The positions and movements of cycling stress certain muscle groups, which can create muscular imbalances and dysfunction. The hip flexors (iliacus and psoas, sometimes together called iliopsoas) are muscles responsible for pulling the thigh towards the abdomen and are used for both core stability and power production. Also, these muscles are used for everyday activities and can become tight just from extended sitting time. Coupling sitting with cycling can make hip flexors excessively shortened and tight. Through a series of interaction with other muscles, tight hip flexors reduce our effective reach to the handlebar drops, compromise the TT position and power production, and tend to weaken the muscle groups that create the opposite movement. One of the indicators of increasing hip flexor tightness is low back soreness.
Low back pain may also be associated with weak core muscles, medical issues, muscle imbalances, or bike fit. Ask your coach about a core strengthening program or professional bike fitting through Wenzel Coaching.
Secondary Targeted Muscle Group: Rectus femoris and Rectus abdominis
Note: Stretches should be held at mild discomfort for 10-30 seconds with the goal of reaching 60 seconds. Two to four repetitions for each stretch, 2 to 3 days per week. Exhale slowly as you move towards the end point of a stretch and inhale as you return to the starting position
Hip Flexor Lunge
Assume a lunge position with your left knee bent over your foot, and your right leg fully extended. The top of your right foot should be flat on the floor. Keeping a straight back and torso near vertical gently move your hips forward until you feel a gentle stretch in your right groin/hip area. Hold the stretch for 15-20 second or until you feel the muscles relax. You can deepen the stretch by continuing to move your hips forward until you feel mild discomfort. Repeat on opposite leg.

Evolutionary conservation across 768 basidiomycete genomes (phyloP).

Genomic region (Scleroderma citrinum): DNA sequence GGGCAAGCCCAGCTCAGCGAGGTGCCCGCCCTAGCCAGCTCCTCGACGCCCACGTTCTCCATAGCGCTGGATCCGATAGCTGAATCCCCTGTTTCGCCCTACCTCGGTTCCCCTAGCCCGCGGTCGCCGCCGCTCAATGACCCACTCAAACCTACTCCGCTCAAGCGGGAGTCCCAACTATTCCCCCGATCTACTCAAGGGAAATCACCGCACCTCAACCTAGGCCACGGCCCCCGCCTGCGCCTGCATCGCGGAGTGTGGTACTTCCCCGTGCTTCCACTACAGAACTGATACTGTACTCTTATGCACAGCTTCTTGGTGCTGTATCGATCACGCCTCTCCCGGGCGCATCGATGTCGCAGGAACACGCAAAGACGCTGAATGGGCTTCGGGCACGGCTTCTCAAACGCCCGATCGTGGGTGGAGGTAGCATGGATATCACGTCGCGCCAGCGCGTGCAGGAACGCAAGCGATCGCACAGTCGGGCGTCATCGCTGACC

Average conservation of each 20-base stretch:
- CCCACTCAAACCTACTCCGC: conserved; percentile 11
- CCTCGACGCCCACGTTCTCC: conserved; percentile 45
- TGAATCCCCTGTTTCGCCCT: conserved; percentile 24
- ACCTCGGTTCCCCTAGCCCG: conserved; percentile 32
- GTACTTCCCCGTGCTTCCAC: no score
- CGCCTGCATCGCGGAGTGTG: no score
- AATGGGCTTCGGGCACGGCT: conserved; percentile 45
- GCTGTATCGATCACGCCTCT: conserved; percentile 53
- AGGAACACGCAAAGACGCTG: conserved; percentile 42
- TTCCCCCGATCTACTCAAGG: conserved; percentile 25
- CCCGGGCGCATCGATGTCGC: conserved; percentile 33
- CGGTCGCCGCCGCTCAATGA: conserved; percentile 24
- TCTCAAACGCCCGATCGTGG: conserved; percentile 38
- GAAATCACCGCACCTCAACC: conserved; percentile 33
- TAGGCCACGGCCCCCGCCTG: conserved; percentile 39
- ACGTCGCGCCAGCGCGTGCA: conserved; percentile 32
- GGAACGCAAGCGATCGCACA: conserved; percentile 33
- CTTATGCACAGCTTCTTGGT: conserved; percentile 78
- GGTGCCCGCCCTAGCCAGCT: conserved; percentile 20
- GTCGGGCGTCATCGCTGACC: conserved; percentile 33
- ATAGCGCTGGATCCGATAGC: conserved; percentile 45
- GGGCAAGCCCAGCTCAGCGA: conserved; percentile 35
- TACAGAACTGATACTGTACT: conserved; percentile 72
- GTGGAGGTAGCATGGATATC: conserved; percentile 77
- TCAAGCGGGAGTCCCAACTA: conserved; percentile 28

Hip Flexor Lunge with Therapy Ball
Kneel on your right knee (hip to be stretched) with your left knee up and a therapy ball in front of your hip. This will help stabilize the opposite leg and allow you to increase the stretch by rolling forward. Keep your back straight and your torso near vertical. Raise your right arm and lean away from the side being stretched. Place your left arm on your left thigh. Lean forward into the ball while extending your right hip. Hold the stretch for 15-20 second or until you feel the muscles relax. Repeat on opposite leg.
Cat-Cow- Yoga position (back stretch)
This stretch incorporates both back flexion and extension. Start on your hands and knees, with your wrist directly below your shoulders and knees under your hips and as wide. Your head should be in-line with your torso and eyes looking downward. This is our starting position.
- Cow Position-Inhale as you drop your belly towards the floor creating a sag in your low back. Lift your head up and look towards the ceiling.
- Cat Position-Exhale as you draw your belly towards your spine and round your back toward the ceiling. Move your head back down with your eyes looking towards your hips, but don’t force your chin towards your chest.
The movements are designed to flow into one another as a continuous stretch of the spine. Inhale, while coming back into the Cow pose and exhale as you return to the Cat pose. Repeat 5-20 times.
Prone Back Extension (back stretch)
This is a key exercise to counter the constant spinal flexion of cycling. Begin in a prone position (face down) with hands under your shoulders. Slowly lift your torso up by pushing with hands on the ground. At this point your low back will have a slight arch. Slowly straighten your elbows increasing the arch in your back. Only go up as comfortable, if you feel pain stop. You should feel a gentle stretch. Hold for 15 seconds and return to original position and repeat.
A simpler exercise achieving similar goal is the Standing Back Extension. Place hands on your low back and gently lean backwards keeping your hips straight and in line with your knees. This simple move can be done throughout your day and also stretches your abdominal muscle group.
——Have a coach help you with your flexibility and performance
This stretching series was created by Coach John Hall and John A. Andrew DPT &Cert. MDT, CSCS with 18 years of experience in strength and conditioning. Andrew Physical Therapy, McMinnville, OR, 503-435-1900.
Wenzel Coaching provides quality, affordable coaching services to cyclists and multisport athletes of all ages and abilities. The coaches of Wenzel Coaching can be reached at 503-233-4346 or www.wenzelcoaching.com.